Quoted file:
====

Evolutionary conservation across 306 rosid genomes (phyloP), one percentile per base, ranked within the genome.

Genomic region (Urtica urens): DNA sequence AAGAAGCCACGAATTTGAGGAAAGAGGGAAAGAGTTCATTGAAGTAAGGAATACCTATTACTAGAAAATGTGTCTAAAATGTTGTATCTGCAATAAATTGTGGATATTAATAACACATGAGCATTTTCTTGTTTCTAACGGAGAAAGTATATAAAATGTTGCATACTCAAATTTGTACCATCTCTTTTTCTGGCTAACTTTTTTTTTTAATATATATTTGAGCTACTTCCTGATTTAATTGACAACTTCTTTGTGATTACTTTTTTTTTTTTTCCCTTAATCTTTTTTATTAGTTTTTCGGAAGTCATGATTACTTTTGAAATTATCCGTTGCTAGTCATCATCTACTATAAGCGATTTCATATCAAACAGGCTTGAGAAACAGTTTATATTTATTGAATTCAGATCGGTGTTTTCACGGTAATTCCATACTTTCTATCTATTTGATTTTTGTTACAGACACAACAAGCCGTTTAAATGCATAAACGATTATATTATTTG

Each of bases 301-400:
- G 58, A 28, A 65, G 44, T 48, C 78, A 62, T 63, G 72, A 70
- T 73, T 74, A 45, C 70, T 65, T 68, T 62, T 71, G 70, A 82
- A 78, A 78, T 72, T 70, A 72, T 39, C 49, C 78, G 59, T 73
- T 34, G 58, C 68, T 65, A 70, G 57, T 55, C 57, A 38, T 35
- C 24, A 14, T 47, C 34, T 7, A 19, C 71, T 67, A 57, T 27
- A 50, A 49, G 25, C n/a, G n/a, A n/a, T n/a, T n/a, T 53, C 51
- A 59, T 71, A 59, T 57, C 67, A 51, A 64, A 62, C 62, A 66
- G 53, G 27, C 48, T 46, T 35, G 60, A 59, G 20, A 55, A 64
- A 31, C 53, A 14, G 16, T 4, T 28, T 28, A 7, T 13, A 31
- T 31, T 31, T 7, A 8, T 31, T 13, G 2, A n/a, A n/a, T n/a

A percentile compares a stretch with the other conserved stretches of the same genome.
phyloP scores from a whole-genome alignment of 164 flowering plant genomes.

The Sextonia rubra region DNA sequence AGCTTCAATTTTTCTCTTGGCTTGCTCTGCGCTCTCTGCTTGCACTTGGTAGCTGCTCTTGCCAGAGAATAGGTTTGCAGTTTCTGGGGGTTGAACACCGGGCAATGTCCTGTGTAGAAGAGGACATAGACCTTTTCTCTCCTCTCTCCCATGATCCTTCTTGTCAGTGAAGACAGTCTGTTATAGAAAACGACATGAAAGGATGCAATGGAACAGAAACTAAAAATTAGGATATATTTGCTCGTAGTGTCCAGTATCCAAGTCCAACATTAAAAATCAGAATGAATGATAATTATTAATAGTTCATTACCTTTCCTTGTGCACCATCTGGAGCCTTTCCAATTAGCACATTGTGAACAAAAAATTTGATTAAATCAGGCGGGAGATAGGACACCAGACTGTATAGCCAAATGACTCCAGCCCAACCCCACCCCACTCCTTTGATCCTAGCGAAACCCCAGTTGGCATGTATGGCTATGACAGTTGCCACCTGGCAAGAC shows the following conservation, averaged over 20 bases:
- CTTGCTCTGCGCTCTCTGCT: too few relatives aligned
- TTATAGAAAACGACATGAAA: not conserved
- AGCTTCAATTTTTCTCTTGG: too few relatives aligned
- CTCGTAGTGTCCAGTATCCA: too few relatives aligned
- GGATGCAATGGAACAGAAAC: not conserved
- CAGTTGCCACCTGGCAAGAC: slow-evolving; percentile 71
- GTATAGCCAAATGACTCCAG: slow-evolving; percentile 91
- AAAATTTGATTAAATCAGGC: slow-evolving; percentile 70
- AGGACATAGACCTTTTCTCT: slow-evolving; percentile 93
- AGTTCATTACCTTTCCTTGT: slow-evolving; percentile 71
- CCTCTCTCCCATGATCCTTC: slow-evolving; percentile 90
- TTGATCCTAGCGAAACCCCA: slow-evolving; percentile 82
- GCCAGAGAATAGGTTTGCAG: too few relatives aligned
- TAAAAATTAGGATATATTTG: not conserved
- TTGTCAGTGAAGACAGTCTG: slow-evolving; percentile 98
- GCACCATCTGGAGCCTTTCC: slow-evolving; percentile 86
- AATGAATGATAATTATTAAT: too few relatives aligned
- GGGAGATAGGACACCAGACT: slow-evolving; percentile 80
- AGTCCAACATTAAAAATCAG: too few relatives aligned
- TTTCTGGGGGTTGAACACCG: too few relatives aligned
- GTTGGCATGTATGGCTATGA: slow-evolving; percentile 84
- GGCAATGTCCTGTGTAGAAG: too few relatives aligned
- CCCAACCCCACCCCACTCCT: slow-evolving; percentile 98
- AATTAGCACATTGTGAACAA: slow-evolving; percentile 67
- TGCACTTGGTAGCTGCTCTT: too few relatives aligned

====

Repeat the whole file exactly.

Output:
Evolutionary conservation across 306 rosid genomes (phyloP), one percentile per base, ranked within the genome.

Genomic region (Urtica urens): DNA sequence AAGAAGCCACGAATTTGAGGAAAGAGGGAAAGAGTTCATTGAAGTAAGGAATACCTATTACTAGAAAATGTGTCTAAAATGTTGTATCTGCAATAAATTGTGGATATTAATAACACATGAGCATTTTCTTGTTTCTAACGGAGAAAGTATATAAAATGTTGCATACTCAAATTTGTACCATCTCTTTTTCTGGCTAACTTTTTTTTTTAATATATATTTGAGCTACTTCCTGATTTAATTGACAACTTCTTTGTGATTACTTTTTTTTTTTTTCCCTTAATCTTTTTTATTAGTTTTTCGGAAGTCATGATTACTTTTGAAATTATCCGTTGCTAGTCATCATCTACTATAAGCGATTTCATATCAAACAGGCTTGAGAAACAGTTTATATTTATTGAATTCAGATCGGTGTTTTCACGGTAATTCCATACTTTCTATCTATTTGATTTTTGTTACAGACACAACAAGCCGTTTAAATGCATAAACGATTATATTATTTG

Each of bases 301-400:
- G 58, A 28, A 65, G 44, T 48, C 78, A 62, T 63, G 72, A 70
- T 73, T 74, A 45, C 70, T 65, T 68, T 62, T 71, G 70, A 82
- A 78, A 78, T 72, T 70, A 72, T 39, C 49, C 78, G 59, T 73
- T 34, G 58, C 68, T 65, A 70, G 57, T 55, C 57, A 38, T 35
- C 24, A 14, T 47, C 34, T 7, A 19, C 71, T 67, A 57, T 27
- A 50, A 49, G 25, C n/a, G n/a, A n/a, T n/a, T n/a, T 53, C 51
- A 59, T 71, A 59, T 57, C 67, A 51, A 64, A 62, C 62, A 66
- G 53, G 27, C 48, T 46, T 35, G 60, A 59, G 20, A 55, A 64
- A 31, C 53, A 14, G 16, T 4, T 28, T 28, A 7, T 13, A 31
- T 31, T 31, T 7, A 8, T 31, T 13, G 2, A n/a, A n/a, T n/a

A percentile compares a stretch with the other conserved stretches of the same genome.
phyloP scores from a whole-genome alignment of 164 flowering plant genomes.

The Sextonia rubra region DNA sequence AGCTTCAATTTTTCTCTTGGCTTGCTCTGCGCTCTCTGCTTGCACTTGGTAGCTGCTCTTGCCAGAGAATAGGTTTGCAGTTTCTGGGGGTTGAACACCGGGCAATGTCCTGTGTAGAAGAGGACATAGACCTTTTCTCTCCTCTCTCCCATGATCCTTCTTGTCAGTGAAGACAGTCTGTTATAGAAAACGACATGAAAGGATGCAATGGAACAGAAACTAAAAATTAGGATATATTTGCTCGTAGTGTCCAGTATCCAAGTCCAACATTAAAAATCAGAATGAATGATAATTATTAATAGTTCATTACCTTTCCTTGTGCACCATCTGGAGCCTTTCCAATTAGCACATTGTGAACAAAAAATTTGATTAAATCAGGCGGGAGATAGGACACCAGACTGTATAGCCAAATGACTCCAGCCCAACCCCACCCCACTCCTTTGATCCTAGCGAAACCCCAGTTGGCATGTATGGCTATGACAGTTGCCACCTGGCAAGAC shows the following conservation, averaged over 20 bases:
- CTTGCTCTGCGCTCTCTGCT: too few relatives aligned
- TTATAGAAAACGACATGAAA: not conserved
- AGCTTCAATTTTTCTCTTGG: too few relatives aligned
- CTCGTAGTGTCCAGTATCCA: too few relatives aligned
- GGATGCAATGGAACAGAAAC: not conserved
- CAGTTGCCACCTGGCAAGAC: slow-evolving; percentile 71
- GTATAGCCAAATGACTCCAG: slow-evolving; percentile 91
- AAAATTTGATTAAATCAGGC: slow-evolving; percentile 70
- AGGACATAGACCTTTTCTCT: slow-evolving; percentile 93
- AGTTCATTACCTTTCCTTGT: slow-evolving; percentile 71
- CCTCTCTCCCATGATCCTTC: slow-evolving; percentile 90
- TTGATCCTAGCGAAACCCCA: slow-evolving; percentile 82
- GCCAGAGAATAGGTTTGCAG: too few relatives aligned
- TAAAAATTAGGATATATTTG: not conserved
- TTGTCAGTGAAGACAGTCTG: slow-evolving; percentile 98
- GCACCATCTGGAGCCTTTCC: slow-evolving; percentile 86
- AATGAATGATAATTATTAAT: too few relatives aligned
- GGGAGATAGGACACCAGACT: slow-evolving; percentile 80
- AGTCCAACATTAAAAATCAG: too few relatives aligned
- TTTCTGGGGGTTGAACACCG: too few relatives aligned
- GTTGGCATGTATGGCTATGA: slow-evolving; percentile 84
- GGCAATGTCCTGTGTAGAAG: too few relatives aligned
- CCCAACCCCACCCCACTCCT: slow-evolving; percentile 98
- AATTAGCACATTGTGAACAA: slow-evolving; percentile 67
- TGCACTTGGTAGCTGCTCTT: too few relatives aligned